Do not take orchidectomy so easily because nobody how old is he likes to get his testis removed. Once I operated an old man of eighty years senile for strangulated right inguinal hernia. I had to resect his gangrenous intestine along his right testis. He made such a hue and cry for it, feeling his scrotum again and again after operation. Another case, 15 years back, whom  I operated for prostatic enlargement turned out to be cancer. So, I did bilateral castration. He took me to the court but fortunate for me that he died of metastasis before court called me.

Injury to CBD or biliary duct during gallbladder operation specially in   acute state or with some anomaly, is not uncommon. If it is a partial injury, try to repair and always leave a T-tube in the CBD. If you have damaged the whole duct, try to find out the proximal end and perform choledocho-jejunostomy, If you are not experienced, retain a Nelton catheter in the proximal end then leave one or two No. 24 or 26 tube drains near porta hepatis and come out. Other more experienced surgeon will deal with it latter.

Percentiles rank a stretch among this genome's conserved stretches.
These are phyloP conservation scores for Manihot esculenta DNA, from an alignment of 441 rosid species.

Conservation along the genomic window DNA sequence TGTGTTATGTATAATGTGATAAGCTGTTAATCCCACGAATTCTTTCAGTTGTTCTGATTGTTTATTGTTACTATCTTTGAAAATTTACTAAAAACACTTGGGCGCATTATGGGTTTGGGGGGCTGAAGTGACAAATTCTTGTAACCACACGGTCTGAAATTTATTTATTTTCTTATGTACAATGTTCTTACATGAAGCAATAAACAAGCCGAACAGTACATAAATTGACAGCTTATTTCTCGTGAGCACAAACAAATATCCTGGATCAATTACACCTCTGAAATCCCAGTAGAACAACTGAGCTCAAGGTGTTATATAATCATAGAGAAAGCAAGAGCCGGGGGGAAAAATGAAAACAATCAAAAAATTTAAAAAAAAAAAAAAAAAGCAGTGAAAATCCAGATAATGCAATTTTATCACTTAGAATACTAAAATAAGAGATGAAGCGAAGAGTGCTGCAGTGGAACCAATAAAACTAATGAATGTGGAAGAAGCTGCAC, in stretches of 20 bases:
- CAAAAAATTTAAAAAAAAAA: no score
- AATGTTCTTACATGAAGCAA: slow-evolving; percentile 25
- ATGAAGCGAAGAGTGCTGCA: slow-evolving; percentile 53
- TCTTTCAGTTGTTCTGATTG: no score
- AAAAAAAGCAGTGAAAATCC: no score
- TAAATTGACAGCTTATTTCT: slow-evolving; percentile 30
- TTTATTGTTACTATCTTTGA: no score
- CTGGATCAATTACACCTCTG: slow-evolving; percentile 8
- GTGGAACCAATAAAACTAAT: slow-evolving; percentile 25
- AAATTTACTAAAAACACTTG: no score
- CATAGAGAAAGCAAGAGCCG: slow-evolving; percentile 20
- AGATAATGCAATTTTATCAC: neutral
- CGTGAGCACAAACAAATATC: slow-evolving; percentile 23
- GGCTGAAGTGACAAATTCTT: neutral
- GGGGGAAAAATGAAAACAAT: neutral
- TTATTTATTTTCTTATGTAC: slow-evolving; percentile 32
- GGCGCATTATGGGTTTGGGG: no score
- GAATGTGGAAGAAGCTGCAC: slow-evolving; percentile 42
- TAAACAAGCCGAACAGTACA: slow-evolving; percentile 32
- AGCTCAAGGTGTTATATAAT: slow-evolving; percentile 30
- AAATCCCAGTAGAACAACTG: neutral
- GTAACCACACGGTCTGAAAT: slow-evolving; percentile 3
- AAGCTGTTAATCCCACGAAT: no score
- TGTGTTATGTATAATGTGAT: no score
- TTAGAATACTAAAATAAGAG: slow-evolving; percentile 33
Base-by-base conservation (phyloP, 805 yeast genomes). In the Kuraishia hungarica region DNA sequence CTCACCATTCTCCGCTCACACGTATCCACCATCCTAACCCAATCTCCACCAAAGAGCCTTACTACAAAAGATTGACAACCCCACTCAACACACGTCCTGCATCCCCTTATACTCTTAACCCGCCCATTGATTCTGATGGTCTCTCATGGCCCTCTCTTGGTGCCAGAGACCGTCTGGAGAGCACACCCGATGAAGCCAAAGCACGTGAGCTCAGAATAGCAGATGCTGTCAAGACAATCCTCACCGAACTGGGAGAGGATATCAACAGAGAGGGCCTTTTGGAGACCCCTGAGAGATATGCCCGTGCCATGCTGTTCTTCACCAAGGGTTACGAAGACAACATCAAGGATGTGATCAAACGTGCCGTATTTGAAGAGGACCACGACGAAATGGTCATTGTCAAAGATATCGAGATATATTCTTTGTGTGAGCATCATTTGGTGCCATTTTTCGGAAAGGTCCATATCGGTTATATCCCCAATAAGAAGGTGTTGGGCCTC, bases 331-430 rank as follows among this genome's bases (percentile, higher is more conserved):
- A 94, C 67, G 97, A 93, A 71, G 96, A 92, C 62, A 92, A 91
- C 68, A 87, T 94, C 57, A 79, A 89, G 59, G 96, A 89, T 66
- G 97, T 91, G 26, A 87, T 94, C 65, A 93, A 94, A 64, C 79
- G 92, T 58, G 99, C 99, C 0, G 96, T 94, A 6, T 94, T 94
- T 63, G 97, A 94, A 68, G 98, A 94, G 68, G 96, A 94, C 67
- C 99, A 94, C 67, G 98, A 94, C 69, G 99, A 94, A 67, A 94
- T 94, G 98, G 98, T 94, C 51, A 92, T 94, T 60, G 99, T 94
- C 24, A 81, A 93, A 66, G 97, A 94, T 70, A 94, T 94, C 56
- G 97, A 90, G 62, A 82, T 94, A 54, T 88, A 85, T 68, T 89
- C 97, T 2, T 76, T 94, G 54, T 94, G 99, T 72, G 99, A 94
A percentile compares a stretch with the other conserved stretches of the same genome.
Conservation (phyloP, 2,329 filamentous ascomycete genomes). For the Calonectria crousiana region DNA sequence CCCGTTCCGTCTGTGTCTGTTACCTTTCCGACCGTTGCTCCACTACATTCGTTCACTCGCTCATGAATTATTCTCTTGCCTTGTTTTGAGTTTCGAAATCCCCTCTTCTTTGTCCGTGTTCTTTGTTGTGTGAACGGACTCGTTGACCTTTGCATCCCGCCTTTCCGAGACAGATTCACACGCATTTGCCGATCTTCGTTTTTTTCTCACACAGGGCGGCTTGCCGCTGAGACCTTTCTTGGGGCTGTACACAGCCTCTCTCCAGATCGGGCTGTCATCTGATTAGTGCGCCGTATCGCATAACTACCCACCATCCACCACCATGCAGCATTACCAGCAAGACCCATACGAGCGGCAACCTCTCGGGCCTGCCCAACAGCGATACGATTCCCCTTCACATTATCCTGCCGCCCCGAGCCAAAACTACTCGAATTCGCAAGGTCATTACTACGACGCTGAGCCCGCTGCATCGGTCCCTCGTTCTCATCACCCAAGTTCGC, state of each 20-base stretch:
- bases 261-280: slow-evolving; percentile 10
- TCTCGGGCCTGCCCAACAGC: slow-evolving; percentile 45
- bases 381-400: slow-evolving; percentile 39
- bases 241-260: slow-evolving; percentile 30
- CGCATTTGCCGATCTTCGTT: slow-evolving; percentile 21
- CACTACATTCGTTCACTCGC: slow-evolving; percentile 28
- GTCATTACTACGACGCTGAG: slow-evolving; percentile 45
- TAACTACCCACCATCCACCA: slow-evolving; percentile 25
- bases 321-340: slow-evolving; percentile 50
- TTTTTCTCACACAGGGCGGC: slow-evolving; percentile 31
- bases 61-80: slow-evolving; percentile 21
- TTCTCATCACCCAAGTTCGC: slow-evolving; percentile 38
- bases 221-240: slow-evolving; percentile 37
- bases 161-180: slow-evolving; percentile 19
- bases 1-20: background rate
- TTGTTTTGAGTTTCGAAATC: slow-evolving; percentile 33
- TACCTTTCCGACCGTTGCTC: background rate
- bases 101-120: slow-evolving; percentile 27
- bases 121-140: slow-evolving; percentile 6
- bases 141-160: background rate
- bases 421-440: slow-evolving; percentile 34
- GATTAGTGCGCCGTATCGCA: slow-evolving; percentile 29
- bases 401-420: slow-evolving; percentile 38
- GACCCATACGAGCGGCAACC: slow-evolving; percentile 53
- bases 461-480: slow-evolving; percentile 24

Never be afraid of suturing liver or spleen. Temporarily bleeding from liver can be controlled by application of soft clamp, even a rubber tube or with right thumb and index finger on biliary traid in foramen Wilmsolw. Spleen can easily be removed if bleeding from it is uncontrollable

Injury to abdominal aorta and inferior vena cava is not common during abdominal operation. Once one of my registrars was so rough that he injured inferior vena cava during right nephrectomy which had to be repaired. I am glad that he took orthopaedic later on as a specialty.